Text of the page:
Guitarget Practice

Subdivisions of Time

When playing music, one skill that is very useful is to be able to smoothly transition between different divisions of time. This is good for our lead and our rhythm playing. We’ll start off with some simple examples and then use a short etude at the end to see how good your skills are!

What we are aiming to improve with these exercises:
• Ability to move between different divisions of time.
• Ability to play accurately for a sustained period of time – our consistency.
• Playing accurately to a metronome.

It should go without saying that all these exercises should be practiced to a click. Even if you think you are too advanced for some of the first exercises, give them a go. See if you can play them perfectly for 2 minutes straight.

Subdivisions of Time 1

Here we are just playing the open G string once per click.

Subdivisions of Time 2

This time are playing twice per click, nice and evenly.

Subdivisions of Time 3

Now we are mixing them up… pay attention to how this fits to the click.

Subdivisions of Time 4

Here, we are dealing with triplets, so we have three notes per click.

Subdivisions of Time 5

This one is pretty fun, here are moving between triplet quavers and semi quavers. Make sure you can keep this one tight to the click for two minutes straight before moving on.

Subdivisions of Time 6

Hey!! Did you skip ahead to this one? Go back and do the other exercises for 2 minutes straight first!! Here we are mixing up some scale sequences and an arpeggio (you can sweep the arpeggio if you are able to, but don’t worry if you can’t sweep, picking through it at lower speeds is fine). The first bar uses part of the mixolydian position going into a C major arpeggio, and the second bar uses part of the Aeolian position going into a D major arpeggio.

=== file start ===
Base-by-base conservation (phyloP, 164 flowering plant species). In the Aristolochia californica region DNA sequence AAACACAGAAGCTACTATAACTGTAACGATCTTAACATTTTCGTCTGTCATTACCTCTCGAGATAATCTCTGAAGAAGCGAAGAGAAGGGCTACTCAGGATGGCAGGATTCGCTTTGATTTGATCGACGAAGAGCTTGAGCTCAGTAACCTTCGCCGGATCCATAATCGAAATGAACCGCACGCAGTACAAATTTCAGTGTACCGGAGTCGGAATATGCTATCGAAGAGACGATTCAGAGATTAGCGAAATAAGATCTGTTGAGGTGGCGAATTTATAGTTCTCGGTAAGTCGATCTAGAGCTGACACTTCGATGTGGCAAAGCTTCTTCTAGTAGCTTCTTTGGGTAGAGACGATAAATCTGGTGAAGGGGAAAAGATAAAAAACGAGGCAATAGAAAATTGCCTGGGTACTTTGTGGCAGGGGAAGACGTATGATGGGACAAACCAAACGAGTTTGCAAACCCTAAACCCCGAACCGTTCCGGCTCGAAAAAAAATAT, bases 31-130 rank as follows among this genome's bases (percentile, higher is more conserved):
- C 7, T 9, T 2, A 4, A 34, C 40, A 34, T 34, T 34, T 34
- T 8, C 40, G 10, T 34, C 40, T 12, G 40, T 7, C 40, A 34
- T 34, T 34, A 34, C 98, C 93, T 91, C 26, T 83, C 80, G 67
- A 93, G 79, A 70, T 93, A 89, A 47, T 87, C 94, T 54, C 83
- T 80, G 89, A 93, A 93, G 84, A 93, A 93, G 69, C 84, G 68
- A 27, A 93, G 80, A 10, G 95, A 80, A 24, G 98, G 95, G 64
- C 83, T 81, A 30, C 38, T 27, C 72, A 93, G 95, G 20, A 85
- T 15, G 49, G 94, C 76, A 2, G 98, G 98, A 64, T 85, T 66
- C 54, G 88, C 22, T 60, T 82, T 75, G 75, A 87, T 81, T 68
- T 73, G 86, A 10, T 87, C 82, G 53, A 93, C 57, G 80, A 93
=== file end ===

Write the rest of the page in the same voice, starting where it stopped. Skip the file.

The scale sequences are in semi quavers and the arpeggios are triplet quavers. Memorise where the notes go first, and then get it in time to a click slowly, then start ramping up the speed.

If you want to test just how accurately you are really playing, you can do either of the following:

1. Video your self playing on your phone and then listen back. How tight are you with the click? You can also check how much movement your hands are making, and if you can cut out any unnecessary movement.

2. Record yourself in Logic/Reaper/Audacity etc. Then zoom in… and look at the waveform compared to the bar marker. Can you get the waveform any closer to the bar line? Give it a go, see how close you can get it!

If you want to learn more about the electric guitar and the modes, you can check out Sam’s free eBook, “The Ultimate Guide to the Modes of the Major, Harmonic Minor and Melodic Minor Scales” for free on his website.



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